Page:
After both of my parents died, my sisters and I divided up furniture, finances, and artwork, etc.
The process of dividing their estate was done equitably, and without stress or rancor. Until now.
My parents had a large art collection. One of the paintings that I chose may be of great value. I am currently having it appraised for insurance purposes. If it is estimated to be valued at $50,000, and I later decide to sell or auction it. Am I obligated to tell my sisters?
Should I tell them, and offer to split the proceeds? If I don’t and they somehow later find out, I think it would cause some bitterness. Not so much for the monetary issue, but for not providing transparency.
Do you have any advice? Thank you.
Feeling a Bit Unsure
If you took the painting for sentimental value and it hangs on your wall, I would say there’s a gray area. You could choose to tell your sisters or not. You did not choose it because you thought it was more valuable than the other artwork in your parents collection (assuming that’s the case, but it may not be so). You chose it because it meant something to you, or because you simply liked it and it reminded you of your parents.
But you intend to realize its value, and the value has come as a surprise to you. If your parents died 10 or 20 years ago, and it has increased significantly in value since then, I see no problem with you selling it. It’s your property, after all. But if they died recently, and this was a $50,000 painting when you decided that it would go nicely with your window treatments, then I believe you have an obligation to tell your sisters.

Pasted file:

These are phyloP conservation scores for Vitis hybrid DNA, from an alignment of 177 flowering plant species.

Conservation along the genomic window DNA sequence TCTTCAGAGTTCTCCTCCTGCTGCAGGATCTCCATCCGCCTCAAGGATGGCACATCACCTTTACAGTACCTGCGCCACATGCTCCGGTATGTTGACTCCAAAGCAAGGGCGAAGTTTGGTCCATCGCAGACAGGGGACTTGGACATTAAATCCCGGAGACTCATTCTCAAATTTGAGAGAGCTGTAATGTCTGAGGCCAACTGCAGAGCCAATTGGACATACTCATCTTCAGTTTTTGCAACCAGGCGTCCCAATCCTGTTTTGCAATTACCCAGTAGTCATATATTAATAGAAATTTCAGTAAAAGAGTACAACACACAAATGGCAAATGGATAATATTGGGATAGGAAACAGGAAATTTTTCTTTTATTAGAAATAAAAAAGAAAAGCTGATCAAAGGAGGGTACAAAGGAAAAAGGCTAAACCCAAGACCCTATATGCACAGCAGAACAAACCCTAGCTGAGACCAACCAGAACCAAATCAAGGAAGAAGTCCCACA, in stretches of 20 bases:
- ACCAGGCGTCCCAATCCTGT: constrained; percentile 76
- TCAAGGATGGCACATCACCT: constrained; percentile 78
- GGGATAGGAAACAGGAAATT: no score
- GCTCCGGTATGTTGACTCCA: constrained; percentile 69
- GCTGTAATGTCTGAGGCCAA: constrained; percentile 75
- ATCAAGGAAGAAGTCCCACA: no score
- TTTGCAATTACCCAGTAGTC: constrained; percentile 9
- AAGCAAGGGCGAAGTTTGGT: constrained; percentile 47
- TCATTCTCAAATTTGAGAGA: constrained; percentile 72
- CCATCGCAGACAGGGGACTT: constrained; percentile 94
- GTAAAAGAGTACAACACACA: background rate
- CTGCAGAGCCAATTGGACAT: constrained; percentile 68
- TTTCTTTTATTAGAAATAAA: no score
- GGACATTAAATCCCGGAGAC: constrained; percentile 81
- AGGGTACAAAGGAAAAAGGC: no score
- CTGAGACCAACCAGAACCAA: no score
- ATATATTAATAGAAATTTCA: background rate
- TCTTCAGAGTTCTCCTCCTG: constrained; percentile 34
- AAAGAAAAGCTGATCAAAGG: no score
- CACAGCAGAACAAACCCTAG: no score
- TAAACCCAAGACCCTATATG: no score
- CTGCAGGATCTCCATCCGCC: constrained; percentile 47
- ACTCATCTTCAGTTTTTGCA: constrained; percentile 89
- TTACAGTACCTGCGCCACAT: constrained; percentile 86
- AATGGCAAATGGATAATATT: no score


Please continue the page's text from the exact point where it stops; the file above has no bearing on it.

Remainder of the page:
Learn to master your money:Sign up for MarketWatch’s FREE live series to boost your financial IQ
What happens next depends on them, and you. You can choose to sell the painting, and divide the proceeds each way, should your sisters be comfortable with that. Or you could tell your sisters, and give them another choice: Take an inventory of the pieces you all took from your parents home and have them valued. It may be that there are other valuable pieces in your parents’ collection. If there is one, there is likely to be more.
This underscores the importance of going through the proper procedures when their estate is going through probate and valuing items at the time so you all know exactly the value of what you are each walking away with. It sounds like there was no subterfuge here, hence your letter to me and your conflict over what to do next. But what about the family with one or two expensive pieces that are claimed for sentimental value, and later quietly sold?
Your story is an ethical dilemma, for sure, but it’s also a cautionary tale.
Hello there, MarketWatchers. Check out the Moneyist private Facebook
group, where we look for answers to life’s thorniest money issues. Readers write to me with all sorts of dilemmas. Post your questions, tell me what you want to know more about, or weigh in on the latest Moneyist columns.
Quentin Fottrell is MarketWatch’s Moneyist columnist. You can email The Moneyist with any financial and ethical questions at [email protected]. By emailing your questions, you agree to having them published anonymously on MarketWatch.